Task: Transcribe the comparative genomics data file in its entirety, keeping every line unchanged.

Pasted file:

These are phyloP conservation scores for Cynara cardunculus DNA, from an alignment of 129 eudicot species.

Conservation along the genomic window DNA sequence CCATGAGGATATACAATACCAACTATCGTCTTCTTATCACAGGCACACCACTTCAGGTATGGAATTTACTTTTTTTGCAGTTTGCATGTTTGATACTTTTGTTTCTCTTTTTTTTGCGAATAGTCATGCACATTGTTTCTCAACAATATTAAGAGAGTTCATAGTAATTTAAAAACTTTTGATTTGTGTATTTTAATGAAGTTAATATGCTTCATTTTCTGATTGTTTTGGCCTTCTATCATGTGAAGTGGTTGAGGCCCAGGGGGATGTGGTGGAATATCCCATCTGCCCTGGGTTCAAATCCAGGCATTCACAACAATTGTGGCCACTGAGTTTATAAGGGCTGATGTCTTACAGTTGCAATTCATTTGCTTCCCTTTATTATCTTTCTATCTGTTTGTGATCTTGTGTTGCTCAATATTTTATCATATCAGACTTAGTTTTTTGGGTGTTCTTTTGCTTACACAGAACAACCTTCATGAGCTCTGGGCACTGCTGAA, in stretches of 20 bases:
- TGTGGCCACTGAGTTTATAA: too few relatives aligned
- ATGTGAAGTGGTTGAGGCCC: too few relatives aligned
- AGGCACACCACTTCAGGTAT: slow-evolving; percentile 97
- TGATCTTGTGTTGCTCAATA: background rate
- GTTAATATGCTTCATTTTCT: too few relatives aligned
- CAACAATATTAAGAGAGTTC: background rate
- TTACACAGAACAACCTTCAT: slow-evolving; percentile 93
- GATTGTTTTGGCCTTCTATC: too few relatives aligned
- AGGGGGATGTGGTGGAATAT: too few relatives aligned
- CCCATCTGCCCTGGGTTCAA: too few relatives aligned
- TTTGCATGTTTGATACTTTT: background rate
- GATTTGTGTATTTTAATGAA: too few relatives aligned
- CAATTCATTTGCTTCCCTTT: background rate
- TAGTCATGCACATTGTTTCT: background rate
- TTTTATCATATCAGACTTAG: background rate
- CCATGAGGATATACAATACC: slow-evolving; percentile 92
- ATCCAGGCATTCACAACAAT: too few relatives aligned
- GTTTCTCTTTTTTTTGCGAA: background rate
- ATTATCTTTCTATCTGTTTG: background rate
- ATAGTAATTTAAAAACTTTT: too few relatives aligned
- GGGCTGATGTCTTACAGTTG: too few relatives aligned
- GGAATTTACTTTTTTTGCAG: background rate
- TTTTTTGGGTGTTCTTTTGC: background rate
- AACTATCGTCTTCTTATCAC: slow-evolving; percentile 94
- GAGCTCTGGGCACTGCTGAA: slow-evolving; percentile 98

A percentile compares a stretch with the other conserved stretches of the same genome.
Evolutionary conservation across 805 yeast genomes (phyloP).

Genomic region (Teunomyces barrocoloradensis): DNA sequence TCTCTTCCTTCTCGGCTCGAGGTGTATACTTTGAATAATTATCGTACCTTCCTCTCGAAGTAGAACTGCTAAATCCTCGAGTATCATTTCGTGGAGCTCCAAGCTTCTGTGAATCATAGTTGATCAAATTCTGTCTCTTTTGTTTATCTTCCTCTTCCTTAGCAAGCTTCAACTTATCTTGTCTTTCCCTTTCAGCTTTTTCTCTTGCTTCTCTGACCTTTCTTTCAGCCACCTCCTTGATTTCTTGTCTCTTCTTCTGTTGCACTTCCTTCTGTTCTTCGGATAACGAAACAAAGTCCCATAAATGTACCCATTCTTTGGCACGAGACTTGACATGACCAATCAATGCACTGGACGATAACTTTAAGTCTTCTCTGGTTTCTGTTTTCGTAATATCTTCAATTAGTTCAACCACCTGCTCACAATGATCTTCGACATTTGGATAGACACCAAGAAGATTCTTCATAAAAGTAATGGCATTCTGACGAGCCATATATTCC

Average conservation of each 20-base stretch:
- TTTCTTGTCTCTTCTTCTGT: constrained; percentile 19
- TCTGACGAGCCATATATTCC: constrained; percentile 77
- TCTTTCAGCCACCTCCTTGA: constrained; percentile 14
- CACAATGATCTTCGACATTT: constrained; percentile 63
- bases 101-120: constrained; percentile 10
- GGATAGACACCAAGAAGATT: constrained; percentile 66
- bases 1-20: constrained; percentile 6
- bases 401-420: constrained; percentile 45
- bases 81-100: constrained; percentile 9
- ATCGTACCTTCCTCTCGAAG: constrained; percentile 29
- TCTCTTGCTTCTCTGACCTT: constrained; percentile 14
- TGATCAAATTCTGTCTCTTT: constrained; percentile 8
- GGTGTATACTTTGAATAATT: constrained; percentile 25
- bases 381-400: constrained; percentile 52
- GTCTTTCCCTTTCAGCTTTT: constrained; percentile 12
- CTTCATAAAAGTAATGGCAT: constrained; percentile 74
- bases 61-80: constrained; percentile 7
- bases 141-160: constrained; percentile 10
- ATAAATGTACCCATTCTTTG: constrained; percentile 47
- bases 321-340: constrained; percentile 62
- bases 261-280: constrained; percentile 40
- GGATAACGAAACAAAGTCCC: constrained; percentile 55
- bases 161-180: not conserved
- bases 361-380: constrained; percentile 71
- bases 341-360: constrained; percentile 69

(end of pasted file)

These are phyloP conservation scores for Cynara cardunculus DNA, from an alignment of 129 eudicot species.

Conservation along the genomic window DNA sequence CCATGAGGATATACAATACCAACTATCGTCTTCTTATCACAGGCACACCACTTCAGGTATGGAATTTACTTTTTTTGCAGTTTGCATGTTTGATACTTTTGTTTCTCTTTTTTTTGCGAATAGTCATGCACATTGTTTCTCAACAATATTAAGAGAGTTCATAGTAATTTAAAAACTTTTGATTTGTGTATTTTAATGAAGTTAATATGCTTCATTTTCTGATTGTTTTGGCCTTCTATCATGTGAAGTGGTTGAGGCCCAGGGGGATGTGGTGGAATATCCCATCTGCCCTGGGTTCAAATCCAGGCATTCACAACAATTGTGGCCACTGAGTTTATAAGGGCTGATGTCTTACAGTTGCAATTCATTTGCTTCCCTTTATTATCTTTCTATCTGTTTGTGATCTTGTGTTGCTCAATATTTTATCATATCAGACTTAGTTTTTTGGGTGTTCTTTTGCTTACACAGAACAACCTTCATGAGCTCTGGGCACTGCTGAA, in stretches of 20 bases:
- TGTGGCCACTGAGTTTATAA: too few relatives aligned
- ATGTGAAGTGGTTGAGGCCC: too few relatives aligned
- AGGCACACCACTTCAGGTAT: slow-evolving; percentile 97
- TGATCTTGTGTTGCTCAATA: background rate
- GTTAATATGCTTCATTTTCT: too few relatives aligned
- CAACAATATTAAGAGAGTTC: background rate
- TTACACAGAACAACCTTCAT: slow-evolving; percentile 93
- GATTGTTTTGGCCTTCTATC: too few relatives aligned
- AGGGGGATGTGGTGGAATAT: too few relatives aligned
- CCCATCTGCCCTGGGTTCAA: too few relatives aligned
- TTTGCATGTTTGATACTTTT: background rate
- GATTTGTGTATTTTAATGAA: too few relatives aligned
- CAATTCATTTGCTTCCCTTT: background rate
- TAGTCATGCACATTGTTTCT: background rate
- TTTTATCATATCAGACTTAG: background rate
- CCATGAGGATATACAATACC: slow-evolving; percentile 92
- ATCCAGGCATTCACAACAAT: too few relatives aligned
- GTTTCTCTTTTTTTTGCGAA: background rate
- ATTATCTTTCTATCTGTTTG: background rate
- ATAGTAATTTAAAAACTTTT: too few relatives aligned
- GGGCTGATGTCTTACAGTTG: too few relatives aligned
- GGAATTTACTTTTTTTGCAG: background rate
- TTTTTTGGGTGTTCTTTTGC: background rate
- AACTATCGTCTTCTTATCAC: slow-evolving; percentile 94
- GAGCTCTGGGCACTGCTGAA: slow-evolving; percentile 98

A percentile compares a stretch with the other conserved stretches of the same genome.
Evolutionary conservation across 805 yeast genomes (phyloP).

Genomic region (Teunomyces barrocoloradensis): DNA sequence TCTCTTCCTTCTCGGCTCGAGGTGTATACTTTGAATAATTATCGTACCTTCCTCTCGAAGTAGAACTGCTAAATCCTCGAGTATCATTTCGTGGAGCTCCAAGCTTCTGTGAATCATAGTTGATCAAATTCTGTCTCTTTTGTTTATCTTCCTCTTCCTTAGCAAGCTTCAACTTATCTTGTCTTTCCCTTTCAGCTTTTTCTCTTGCTTCTCTGACCTTTCTTTCAGCCACCTCCTTGATTTCTTGTCTCTTCTTCTGTTGCACTTCCTTCTGTTCTTCGGATAACGAAACAAAGTCCCATAAATGTACCCATTCTTTGGCACGAGACTTGACATGACCAATCAATGCACTGGACGATAACTTTAAGTCTTCTCTGGTTTCTGTTTTCGTAATATCTTCAATTAGTTCAACCACCTGCTCACAATGATCTTCGACATTTGGATAGACACCAAGAAGATTCTTCATAAAAGTAATGGCATTCTGACGAGCCATATATTCC

Average conservation of each 20-base stretch:
- TTTCTTGTCTCTTCTTCTGT: constrained; percentile 19
- TCTGACGAGCCATATATTCC: constrained; percentile 77
- TCTTTCAGCCACCTCCTTGA: constrained; percentile 14
- CACAATGATCTTCGACATTT: constrained; percentile 63
- bases 101-120: constrained; percentile 10
- GGATAGACACCAAGAAGATT: constrained; percentile 66
- bases 1-20: constrained; percentile 6
- bases 401-420: constrained; percentile 45
- bases 81-100: constrained; percentile 9
- ATCGTACCTTCCTCTCGAAG: constrained; percentile 29
- TCTCTTGCTTCTCTGACCTT: constrained; percentile 14
- TGATCAAATTCTGTCTCTTT: constrained; percentile 8
- GGTGTATACTTTGAATAATT: constrained; percentile 25
- bases 381-400: constrained; percentile 52
- GTCTTTCCCTTTCAGCTTTT: constrained; percentile 12
- CTTCATAAAAGTAATGGCAT: constrained; percentile 74
- bases 61-80: constrained; percentile 7
- bases 141-160: constrained; percentile 10
- ATAAATGTACCCATTCTTTG: constrained; percentile 47
- bases 321-340: constrained; percentile 62
- bases 261-280: constrained; percentile 40
- GGATAACGAAACAAAGTCCC: constrained; percentile 55
- bases 161-180: not conserved
- bases 361-380: constrained; percentile 71
- bases 341-360: constrained; percentile 69